You can no longer fetch from a cursor once it’s closed. Similarly it is impossible to close a cursor once it is already closed. Either of these actions will result in an Oracle error.
Basic Programming Structure of the Cursor
Here is the basic programming structure of the cursor in oracle database.
CURSOR cursor_name IS select_statement;
FETCH cursor_name INTO PL/SQL variable [PL/SQL record];
Oracle provides six attributes which work in correlation with cursors. These attributes are:
First three attributes ‘Found’, ‘NotFound’ and ‘IsOpen’ are Boolean attributes whereas the last one ‘RowCount’ is a numeric attribute.
Let’s quickly take a look at all these attributes.
Cursor attribute ‘Found’ is a Boolean attribute which returns TRUE if the previous FETCH command returned a row otherwise it returns FALSE.
‘Not Found’ cursor attribute is also a Boolean attribute which returns TRUE only when previous FETCH command of the cursor did not return a row otherwise this attribute will return FALSE.
Again ‘Is Open’ Cursor attribute is a Boolean attribute which you can use to check whether your cursor is open or not. It returns TRUE if the cursor is open otherwise it returns FALSE.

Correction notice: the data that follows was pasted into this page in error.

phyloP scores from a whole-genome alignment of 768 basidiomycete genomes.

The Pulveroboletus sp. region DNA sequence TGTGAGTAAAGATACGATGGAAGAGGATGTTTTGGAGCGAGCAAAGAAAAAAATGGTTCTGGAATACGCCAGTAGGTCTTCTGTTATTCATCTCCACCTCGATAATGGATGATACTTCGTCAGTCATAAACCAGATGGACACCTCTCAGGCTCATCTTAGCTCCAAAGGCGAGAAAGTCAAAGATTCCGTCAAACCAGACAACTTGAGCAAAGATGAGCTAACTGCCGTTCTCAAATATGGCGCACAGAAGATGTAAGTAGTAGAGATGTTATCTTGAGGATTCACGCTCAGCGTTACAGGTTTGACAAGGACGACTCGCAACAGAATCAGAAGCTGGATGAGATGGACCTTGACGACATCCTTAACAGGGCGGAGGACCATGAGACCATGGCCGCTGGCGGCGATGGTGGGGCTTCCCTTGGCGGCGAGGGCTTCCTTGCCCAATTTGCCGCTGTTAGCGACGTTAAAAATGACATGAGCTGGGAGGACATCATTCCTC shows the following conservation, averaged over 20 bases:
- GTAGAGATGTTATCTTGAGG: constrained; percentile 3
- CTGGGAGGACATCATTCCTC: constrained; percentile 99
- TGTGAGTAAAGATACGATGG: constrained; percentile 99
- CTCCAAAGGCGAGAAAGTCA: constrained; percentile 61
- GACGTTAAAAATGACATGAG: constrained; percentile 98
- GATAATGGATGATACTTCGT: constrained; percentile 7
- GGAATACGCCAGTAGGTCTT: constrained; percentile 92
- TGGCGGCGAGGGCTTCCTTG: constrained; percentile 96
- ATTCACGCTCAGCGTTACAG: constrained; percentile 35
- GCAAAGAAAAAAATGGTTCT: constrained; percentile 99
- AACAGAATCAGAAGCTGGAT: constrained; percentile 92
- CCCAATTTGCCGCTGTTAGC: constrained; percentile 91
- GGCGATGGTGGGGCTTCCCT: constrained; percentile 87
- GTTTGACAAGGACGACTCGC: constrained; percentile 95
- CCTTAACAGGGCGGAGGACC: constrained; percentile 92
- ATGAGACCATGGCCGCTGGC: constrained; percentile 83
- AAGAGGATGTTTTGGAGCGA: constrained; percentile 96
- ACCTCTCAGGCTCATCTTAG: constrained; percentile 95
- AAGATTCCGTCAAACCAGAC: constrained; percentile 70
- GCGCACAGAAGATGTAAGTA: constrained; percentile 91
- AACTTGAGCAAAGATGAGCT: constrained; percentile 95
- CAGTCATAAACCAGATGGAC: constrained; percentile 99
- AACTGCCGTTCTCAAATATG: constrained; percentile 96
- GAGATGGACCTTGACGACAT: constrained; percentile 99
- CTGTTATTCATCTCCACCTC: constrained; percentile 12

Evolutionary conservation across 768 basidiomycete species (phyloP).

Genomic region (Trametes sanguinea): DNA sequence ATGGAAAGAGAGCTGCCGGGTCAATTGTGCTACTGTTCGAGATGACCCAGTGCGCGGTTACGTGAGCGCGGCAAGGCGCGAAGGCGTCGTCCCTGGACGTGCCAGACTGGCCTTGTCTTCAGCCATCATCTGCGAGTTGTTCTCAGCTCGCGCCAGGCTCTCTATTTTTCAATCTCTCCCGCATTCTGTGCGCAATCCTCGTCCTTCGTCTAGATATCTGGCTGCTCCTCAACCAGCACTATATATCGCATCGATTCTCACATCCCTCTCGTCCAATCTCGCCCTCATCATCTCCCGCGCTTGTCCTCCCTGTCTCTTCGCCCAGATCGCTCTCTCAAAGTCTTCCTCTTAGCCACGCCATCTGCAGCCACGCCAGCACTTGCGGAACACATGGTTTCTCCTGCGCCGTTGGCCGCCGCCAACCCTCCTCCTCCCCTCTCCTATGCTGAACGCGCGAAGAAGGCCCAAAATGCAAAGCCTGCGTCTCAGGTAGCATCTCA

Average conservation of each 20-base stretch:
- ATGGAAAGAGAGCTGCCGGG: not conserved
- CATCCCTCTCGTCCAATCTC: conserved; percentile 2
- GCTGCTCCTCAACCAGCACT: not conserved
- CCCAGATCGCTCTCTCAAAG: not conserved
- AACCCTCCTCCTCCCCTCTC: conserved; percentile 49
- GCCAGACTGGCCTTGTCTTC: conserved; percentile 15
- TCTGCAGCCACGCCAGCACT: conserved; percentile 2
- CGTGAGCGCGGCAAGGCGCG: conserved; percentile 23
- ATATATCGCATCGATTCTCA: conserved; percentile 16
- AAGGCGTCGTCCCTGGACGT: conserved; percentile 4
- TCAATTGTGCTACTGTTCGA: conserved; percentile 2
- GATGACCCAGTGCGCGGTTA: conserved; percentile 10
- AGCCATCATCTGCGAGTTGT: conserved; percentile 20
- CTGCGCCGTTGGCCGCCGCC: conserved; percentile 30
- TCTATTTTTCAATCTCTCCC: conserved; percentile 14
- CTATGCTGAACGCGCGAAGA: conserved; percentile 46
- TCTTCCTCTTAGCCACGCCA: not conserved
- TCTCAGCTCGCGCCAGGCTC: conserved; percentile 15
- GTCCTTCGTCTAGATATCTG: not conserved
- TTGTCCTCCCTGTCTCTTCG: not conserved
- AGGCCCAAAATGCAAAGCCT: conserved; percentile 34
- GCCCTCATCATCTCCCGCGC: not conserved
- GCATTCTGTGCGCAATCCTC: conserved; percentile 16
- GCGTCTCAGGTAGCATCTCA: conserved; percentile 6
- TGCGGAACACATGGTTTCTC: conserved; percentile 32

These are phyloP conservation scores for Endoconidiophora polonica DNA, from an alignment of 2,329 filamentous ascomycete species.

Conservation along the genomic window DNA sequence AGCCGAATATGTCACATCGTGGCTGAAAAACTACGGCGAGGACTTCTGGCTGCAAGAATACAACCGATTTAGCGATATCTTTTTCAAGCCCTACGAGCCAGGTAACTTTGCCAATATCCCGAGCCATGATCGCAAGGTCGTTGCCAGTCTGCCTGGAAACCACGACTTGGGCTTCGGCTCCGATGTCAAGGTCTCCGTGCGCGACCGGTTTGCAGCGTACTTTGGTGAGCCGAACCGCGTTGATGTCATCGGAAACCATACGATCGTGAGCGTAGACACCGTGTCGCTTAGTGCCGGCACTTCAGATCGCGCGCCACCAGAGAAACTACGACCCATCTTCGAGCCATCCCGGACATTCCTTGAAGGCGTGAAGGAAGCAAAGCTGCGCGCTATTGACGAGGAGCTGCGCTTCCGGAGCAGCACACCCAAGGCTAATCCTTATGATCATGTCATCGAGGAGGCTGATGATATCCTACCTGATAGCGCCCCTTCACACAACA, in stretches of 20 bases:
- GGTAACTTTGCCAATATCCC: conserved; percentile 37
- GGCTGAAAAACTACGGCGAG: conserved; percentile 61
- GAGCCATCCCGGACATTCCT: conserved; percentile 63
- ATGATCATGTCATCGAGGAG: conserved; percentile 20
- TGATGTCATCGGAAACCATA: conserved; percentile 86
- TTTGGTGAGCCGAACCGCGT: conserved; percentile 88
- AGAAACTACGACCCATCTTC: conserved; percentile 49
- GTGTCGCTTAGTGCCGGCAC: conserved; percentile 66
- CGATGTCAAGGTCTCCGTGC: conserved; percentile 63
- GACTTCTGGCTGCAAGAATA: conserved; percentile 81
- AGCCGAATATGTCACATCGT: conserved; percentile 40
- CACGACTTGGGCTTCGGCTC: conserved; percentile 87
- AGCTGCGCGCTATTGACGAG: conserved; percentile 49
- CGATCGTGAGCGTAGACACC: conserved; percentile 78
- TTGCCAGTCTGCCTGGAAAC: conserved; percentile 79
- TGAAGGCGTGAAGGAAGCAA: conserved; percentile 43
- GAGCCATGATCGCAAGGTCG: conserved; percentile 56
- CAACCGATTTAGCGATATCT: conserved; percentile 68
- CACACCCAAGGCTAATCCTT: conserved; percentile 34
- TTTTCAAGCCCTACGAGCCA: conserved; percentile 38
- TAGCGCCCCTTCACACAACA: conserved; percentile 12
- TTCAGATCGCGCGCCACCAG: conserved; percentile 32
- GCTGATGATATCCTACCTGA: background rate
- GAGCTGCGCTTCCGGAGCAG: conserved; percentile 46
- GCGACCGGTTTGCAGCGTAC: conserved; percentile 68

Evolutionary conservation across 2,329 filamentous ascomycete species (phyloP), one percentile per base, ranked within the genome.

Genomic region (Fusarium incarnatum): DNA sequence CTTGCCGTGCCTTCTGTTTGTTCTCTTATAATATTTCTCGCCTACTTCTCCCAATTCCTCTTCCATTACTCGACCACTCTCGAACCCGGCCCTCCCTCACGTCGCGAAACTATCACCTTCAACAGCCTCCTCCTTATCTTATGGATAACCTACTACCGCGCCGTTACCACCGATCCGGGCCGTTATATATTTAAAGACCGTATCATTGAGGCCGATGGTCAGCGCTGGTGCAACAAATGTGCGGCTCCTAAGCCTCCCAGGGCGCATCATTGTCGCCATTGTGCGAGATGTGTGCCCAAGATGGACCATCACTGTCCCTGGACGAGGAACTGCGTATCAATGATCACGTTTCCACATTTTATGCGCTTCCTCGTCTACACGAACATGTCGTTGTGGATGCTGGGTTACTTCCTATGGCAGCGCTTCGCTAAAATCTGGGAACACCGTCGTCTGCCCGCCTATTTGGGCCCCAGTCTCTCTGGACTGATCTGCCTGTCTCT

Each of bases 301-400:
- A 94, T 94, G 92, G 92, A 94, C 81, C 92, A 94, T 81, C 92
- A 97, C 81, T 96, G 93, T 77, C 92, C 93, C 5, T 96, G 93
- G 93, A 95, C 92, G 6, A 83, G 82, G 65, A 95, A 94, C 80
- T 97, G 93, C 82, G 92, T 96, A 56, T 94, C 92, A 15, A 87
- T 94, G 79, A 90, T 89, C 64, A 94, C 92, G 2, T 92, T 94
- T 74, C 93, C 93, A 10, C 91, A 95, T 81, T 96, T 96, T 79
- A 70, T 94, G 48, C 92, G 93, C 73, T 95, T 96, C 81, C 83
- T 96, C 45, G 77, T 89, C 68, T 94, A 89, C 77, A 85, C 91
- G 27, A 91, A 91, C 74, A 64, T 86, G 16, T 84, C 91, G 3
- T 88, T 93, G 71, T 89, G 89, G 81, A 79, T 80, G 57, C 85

Row count cursor attribute is a numeric attribute which means it returns a numeric value as a result and that value will be the number of records fetched from a cursor at that point in time.
'Bulk RowCount' cursor attribute Returns the number of records modified by the FORALL statement for each collection element
Similar to 'Bulk RowCount' the 'Bulk EXCEPTIONS' cursor attribute Returns exception information for rows modified by the FORALL statement for each collection element
So, this is the detailed blog on cursors in oracle database. Hope it will help you with your exams as well as with your job interview. Do make sure to share this article on your social media or you can click here for sharing this blog on your twitter.
Thanks for reading & have a great day!